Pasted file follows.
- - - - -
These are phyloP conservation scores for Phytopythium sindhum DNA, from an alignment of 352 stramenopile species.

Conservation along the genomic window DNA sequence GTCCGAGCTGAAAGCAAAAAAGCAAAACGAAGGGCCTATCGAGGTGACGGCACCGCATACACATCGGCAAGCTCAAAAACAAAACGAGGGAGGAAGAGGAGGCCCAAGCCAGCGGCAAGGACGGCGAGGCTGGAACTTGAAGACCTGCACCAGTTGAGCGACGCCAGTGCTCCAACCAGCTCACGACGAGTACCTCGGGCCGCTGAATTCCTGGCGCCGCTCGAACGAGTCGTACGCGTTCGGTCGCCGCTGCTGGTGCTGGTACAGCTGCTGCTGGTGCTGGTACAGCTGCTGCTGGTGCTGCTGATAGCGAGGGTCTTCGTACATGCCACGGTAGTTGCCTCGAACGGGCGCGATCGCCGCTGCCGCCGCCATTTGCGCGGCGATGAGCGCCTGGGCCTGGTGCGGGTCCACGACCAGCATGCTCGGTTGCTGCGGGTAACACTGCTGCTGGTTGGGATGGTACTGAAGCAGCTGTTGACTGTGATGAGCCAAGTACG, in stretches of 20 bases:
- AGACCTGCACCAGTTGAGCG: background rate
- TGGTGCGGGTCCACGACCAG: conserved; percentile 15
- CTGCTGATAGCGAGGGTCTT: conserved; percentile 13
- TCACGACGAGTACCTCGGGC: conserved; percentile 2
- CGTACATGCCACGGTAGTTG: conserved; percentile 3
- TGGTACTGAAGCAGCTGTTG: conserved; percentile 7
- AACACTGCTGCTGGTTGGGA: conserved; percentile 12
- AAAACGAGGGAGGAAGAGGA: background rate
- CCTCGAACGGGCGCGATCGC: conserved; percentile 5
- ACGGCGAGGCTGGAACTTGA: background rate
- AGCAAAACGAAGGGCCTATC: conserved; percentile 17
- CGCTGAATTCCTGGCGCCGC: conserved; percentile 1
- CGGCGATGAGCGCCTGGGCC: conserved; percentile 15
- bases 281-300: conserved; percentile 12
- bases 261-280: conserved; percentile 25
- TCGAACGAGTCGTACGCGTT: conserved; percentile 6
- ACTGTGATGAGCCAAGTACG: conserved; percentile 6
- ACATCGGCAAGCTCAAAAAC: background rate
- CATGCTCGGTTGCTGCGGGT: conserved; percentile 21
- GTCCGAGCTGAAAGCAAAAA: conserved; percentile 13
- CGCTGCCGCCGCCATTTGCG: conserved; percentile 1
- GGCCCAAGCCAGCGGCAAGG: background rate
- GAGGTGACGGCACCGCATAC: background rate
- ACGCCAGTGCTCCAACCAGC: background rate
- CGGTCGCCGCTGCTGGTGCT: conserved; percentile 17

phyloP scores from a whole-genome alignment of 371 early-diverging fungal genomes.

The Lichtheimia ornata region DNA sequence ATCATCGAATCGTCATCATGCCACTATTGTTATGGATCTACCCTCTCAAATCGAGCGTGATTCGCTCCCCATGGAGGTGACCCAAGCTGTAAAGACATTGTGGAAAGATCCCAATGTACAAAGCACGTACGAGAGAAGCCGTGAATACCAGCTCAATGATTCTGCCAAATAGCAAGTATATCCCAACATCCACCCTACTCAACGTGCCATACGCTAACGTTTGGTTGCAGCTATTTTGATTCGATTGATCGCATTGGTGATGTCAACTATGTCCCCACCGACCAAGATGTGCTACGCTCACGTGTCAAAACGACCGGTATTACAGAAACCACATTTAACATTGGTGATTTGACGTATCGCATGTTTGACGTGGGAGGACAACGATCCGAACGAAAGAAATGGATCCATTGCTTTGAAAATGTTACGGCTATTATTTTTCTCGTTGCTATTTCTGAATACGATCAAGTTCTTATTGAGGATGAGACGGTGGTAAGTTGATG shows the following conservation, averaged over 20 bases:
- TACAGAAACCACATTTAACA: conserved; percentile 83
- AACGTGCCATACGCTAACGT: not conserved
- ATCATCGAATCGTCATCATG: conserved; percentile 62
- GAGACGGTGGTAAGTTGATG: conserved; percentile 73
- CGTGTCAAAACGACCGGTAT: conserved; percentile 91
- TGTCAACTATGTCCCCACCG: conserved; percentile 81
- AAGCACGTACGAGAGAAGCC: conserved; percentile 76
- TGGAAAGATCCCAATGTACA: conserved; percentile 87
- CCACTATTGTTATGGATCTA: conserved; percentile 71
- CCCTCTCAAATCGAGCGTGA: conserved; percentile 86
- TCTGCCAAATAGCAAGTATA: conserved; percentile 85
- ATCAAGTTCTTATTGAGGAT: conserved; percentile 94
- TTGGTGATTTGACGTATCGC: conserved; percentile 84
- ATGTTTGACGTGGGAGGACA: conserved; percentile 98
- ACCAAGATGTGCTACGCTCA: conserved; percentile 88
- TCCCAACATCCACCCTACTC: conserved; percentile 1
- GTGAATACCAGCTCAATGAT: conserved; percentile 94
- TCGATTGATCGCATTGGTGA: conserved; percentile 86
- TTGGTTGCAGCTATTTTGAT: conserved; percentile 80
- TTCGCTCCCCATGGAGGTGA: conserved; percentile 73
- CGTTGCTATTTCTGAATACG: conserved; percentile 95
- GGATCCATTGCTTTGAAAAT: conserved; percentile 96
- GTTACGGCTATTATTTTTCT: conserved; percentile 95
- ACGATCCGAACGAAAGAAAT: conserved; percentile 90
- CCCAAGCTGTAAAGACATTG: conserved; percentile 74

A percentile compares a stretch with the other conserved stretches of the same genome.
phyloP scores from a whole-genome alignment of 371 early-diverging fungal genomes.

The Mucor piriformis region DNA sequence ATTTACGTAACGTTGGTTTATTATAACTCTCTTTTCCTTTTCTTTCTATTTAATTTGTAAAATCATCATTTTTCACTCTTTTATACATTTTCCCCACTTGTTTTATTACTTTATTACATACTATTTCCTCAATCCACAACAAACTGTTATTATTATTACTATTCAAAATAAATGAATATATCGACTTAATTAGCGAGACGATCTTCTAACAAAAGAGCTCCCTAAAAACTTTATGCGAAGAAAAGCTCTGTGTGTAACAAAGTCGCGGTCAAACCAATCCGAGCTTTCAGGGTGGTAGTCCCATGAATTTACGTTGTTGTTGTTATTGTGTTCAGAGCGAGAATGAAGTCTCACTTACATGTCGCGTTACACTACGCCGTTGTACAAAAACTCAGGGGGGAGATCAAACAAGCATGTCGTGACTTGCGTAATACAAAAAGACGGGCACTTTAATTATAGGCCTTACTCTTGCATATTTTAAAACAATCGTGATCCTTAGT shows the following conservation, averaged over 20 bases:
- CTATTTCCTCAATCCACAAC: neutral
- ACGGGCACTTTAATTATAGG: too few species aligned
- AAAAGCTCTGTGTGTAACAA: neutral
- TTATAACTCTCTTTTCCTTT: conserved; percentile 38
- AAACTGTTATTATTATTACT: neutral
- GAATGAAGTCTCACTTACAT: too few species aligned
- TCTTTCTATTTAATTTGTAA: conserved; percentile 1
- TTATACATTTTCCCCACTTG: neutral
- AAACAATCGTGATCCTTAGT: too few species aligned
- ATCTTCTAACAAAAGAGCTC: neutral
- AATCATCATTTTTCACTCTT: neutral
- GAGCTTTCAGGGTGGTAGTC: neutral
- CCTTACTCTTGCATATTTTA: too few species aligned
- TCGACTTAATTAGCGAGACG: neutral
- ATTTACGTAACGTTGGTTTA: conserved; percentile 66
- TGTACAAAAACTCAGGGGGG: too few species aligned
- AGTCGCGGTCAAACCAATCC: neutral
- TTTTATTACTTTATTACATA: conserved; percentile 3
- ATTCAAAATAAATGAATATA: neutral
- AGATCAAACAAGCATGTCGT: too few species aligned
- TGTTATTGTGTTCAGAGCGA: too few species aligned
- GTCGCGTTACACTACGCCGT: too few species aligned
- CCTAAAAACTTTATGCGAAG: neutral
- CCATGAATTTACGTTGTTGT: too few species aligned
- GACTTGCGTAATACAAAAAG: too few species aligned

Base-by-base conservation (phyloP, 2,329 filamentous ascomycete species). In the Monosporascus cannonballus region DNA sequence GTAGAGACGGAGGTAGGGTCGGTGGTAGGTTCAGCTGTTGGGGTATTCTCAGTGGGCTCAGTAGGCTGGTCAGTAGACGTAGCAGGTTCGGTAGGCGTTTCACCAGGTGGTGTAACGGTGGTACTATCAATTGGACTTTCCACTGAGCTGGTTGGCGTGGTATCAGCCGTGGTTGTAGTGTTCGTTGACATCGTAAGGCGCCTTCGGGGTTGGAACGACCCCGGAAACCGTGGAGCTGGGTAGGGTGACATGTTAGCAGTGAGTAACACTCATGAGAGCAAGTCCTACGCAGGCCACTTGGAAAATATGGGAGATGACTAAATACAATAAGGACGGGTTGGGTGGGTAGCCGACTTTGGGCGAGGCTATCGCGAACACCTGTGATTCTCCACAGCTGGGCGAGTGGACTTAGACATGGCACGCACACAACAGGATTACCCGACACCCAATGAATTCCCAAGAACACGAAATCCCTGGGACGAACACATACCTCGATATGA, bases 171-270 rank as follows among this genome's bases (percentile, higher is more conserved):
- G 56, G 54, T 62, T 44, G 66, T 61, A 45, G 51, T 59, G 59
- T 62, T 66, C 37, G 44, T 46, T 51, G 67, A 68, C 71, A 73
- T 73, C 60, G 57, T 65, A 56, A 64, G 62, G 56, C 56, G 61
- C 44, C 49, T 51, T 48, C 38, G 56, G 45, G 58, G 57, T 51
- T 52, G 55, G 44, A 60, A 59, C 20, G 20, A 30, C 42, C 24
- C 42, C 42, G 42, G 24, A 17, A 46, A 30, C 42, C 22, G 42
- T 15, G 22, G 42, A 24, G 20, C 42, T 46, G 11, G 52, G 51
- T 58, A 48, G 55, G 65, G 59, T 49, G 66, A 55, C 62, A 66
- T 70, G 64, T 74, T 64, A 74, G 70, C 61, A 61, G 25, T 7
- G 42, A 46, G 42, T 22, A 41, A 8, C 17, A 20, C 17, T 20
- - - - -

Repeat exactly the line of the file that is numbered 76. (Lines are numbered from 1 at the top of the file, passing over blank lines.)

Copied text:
- ATTCAAAATAAATGAATATA: neutral